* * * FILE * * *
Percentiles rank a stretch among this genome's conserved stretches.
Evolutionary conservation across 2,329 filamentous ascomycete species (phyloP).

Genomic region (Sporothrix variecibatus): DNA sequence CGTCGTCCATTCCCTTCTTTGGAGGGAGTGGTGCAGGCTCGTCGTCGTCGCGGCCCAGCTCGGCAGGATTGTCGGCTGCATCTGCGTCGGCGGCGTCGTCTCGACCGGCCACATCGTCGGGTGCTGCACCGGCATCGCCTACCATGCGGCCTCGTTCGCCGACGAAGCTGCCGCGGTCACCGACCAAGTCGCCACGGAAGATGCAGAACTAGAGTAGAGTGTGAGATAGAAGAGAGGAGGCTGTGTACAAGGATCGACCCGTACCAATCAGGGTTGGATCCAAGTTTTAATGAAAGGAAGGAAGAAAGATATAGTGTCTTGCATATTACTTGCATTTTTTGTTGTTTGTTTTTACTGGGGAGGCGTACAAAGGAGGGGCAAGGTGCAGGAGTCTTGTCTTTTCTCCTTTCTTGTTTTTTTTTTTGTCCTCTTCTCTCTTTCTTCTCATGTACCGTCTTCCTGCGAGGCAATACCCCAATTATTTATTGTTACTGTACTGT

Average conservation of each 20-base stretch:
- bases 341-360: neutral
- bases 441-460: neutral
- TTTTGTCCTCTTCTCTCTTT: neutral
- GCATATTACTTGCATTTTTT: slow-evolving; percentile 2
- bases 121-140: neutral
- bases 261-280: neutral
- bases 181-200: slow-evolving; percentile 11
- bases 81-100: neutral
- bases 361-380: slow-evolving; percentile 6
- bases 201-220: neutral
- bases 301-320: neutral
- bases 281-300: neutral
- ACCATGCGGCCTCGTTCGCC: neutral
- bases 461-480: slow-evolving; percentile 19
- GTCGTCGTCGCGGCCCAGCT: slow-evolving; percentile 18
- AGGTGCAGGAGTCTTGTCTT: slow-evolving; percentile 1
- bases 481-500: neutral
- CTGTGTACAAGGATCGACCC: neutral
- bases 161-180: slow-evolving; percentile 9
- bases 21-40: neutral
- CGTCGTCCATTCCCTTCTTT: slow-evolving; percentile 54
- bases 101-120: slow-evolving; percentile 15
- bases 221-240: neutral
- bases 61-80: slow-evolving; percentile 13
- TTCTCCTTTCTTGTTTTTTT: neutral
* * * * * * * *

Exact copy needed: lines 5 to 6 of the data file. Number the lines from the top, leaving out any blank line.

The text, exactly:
- bases 341-360: neutral
- bases 441-460: neutral